In the aftermath of the fateful Buzz Bissinger/Will Leitch (above, left) throwdown on “Costas Now”, the Fanhouse’s Ryan Wilson wondered why, with the exception of Big Sexy and uh, yours truly, hardly anyone had called attention to the skilled slice & dice NPR’s Scott Simon performed on Leitch earier this year.

The words “no comment” clearly not being part of his vocabularly, Leitch admitted to Wilson he was “embarrassed” by the exchange with Simon, the tendency to question the “blackness” of prominent public figures being “something that hadn’t even occurred to me”. When asked by Wilson why the NPR story received relatively little play in the sports blogosphere, Leitch replied :

I’m not so sure that people are afraid of pissing off me, or Deadspin. I think I’ve been pretty level-headed in giving plenty of play for all viewpoints, even those that aren’t fans of what we do (I’ve even linked to CSTB on occasion), and if anyone thinks I”m going to blackball someone because they criticize me, they are mistaken.

Indeed, Will has linked to CSTB nearly a half dozen times in Deadspin’s 33 months of existence. Almost as many times, actually, when Deadspin was still in beta mode, but that’s fair enough. It probably took a little while for the full splendor of the cultural mosaic that is modern sports blogging to be fully absorbed by our hero. Though if you buy into D.K. Wilson‘s line of thinking, it might take just a bit longer. From Monday’s National Sports Review :

Ten million pages, or so, of Deadspin are œturned every month. The vast majority of which are written by a man who tells us that his Internet raison d™etre is due to the fact that œsports have been essentially hijacked by a sports entertainment industry that hyperbolizes to promote itself.

And yet that statement is exactly what exists in the pages that constitute the weblog that is Deadspin.

Perhaps that is Leitch™s private joke. Perhaps that™s why he stumbles and stutters each time he is confronted with the material within his blog that so panders to the white frat boy sports blogosphere – and the people of other colors who love them, or whore themselves to achieve the infamous œI was linked by Will Leitch status (oh, the t-shirt sales¦).

That this mirroring of the mainstream, under the guise of being its antithesis, is not grossly apparent to even the youngest reader of Deadspin, is, in the vacuum of lighter circumstances, a hoot. However, because it actively courts, thrives and is dependent on people who find commonality in who can œout Henny Youngman each other (to borrow a phrase about Deadspin commenters from MODI), people who openly loathe people of color, particularly black people, and people who openly hate the fact that athletes make millions of dollars to play what they consider œchildren™s games, Deadspin has become serious business.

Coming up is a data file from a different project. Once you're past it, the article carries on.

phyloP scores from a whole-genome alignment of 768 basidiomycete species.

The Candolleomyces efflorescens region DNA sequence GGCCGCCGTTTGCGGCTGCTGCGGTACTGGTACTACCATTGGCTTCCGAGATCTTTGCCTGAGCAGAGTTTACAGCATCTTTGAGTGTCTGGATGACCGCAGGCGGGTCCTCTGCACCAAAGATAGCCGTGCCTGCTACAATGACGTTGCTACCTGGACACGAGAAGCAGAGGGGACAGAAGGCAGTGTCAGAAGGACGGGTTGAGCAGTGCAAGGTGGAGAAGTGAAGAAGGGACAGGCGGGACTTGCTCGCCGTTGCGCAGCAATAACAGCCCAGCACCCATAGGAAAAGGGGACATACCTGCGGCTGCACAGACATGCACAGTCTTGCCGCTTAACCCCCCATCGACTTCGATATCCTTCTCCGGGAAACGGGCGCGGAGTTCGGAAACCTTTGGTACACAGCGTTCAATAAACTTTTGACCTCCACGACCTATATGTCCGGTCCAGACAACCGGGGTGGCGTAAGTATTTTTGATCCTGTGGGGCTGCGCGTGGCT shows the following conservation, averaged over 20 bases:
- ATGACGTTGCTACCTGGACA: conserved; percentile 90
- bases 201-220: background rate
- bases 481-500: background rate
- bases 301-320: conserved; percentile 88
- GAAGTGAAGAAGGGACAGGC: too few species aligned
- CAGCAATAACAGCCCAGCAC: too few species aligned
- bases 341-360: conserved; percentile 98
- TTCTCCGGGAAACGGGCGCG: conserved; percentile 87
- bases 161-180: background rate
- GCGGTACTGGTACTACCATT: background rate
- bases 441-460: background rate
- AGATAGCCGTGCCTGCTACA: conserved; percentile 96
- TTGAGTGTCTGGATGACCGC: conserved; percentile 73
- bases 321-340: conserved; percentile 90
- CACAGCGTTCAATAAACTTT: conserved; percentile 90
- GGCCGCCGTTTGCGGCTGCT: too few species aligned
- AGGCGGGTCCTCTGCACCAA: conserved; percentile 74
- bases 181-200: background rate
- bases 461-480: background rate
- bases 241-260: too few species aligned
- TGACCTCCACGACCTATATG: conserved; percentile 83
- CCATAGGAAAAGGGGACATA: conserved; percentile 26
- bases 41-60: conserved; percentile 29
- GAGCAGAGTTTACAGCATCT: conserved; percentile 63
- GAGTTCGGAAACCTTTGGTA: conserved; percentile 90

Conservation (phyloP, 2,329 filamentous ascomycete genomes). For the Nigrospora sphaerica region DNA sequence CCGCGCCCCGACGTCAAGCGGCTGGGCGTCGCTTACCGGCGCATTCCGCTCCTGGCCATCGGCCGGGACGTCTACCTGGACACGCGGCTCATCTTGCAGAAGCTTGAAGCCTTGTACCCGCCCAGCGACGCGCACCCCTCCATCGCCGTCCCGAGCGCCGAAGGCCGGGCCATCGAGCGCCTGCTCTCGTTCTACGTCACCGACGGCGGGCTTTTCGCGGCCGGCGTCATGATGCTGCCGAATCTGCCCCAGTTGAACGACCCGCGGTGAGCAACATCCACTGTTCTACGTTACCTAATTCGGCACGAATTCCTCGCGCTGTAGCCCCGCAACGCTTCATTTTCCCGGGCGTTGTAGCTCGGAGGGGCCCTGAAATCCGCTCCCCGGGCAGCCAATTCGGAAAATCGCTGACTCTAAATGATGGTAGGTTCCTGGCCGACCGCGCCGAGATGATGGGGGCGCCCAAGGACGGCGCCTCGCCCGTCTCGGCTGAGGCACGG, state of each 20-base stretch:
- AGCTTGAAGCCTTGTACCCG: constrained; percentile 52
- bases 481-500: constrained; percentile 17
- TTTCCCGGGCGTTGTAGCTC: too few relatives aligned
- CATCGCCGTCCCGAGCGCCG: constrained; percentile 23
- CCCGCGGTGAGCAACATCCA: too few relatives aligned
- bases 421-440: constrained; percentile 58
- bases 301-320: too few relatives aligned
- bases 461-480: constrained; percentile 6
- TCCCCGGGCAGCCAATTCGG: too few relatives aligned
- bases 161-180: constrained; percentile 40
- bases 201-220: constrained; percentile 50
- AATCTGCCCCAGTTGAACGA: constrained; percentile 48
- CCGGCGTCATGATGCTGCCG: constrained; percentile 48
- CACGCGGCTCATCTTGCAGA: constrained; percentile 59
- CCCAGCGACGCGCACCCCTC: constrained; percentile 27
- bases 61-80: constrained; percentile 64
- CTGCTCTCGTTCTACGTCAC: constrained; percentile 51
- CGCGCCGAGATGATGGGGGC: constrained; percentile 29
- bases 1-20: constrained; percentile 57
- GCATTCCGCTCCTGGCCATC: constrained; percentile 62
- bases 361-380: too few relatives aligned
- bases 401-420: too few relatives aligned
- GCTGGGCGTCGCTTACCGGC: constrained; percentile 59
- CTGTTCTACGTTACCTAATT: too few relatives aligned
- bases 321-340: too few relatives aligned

For black people who do not share the overreaching opinions of Deadspin or its visitors, the image is particularly harsh. We are not œinvited to join the legion of œLeitch™s Leeches – not that we particularly aspire to – Leitch largely refuses our websites and blogs.

It is equally no accident that the writers who work for AOL Fanhouse, Deadspin, and their favored blogging minions, all write in a similar dumbed-down fashion. It is no accident that they have all gained popularity by largely eschewing serious sports analysis, tackling serious sports-related issues such as race and racism in and around sports, or taken any stances that would jeopardize their oh-so-close to Big Box status.

And for their purposely acting to further dumb down sport watching audiences, they are lauded rather than laughed at and dismissed by too many mainstream journalists. It is these same mainstream sports writers who privately wipe their brows in relief knowing that as long as rumor, innuendo, and opinion and analysis based on reductionist thinking rule the day on the Internet, they are safe from one less set of marauders on their collective space.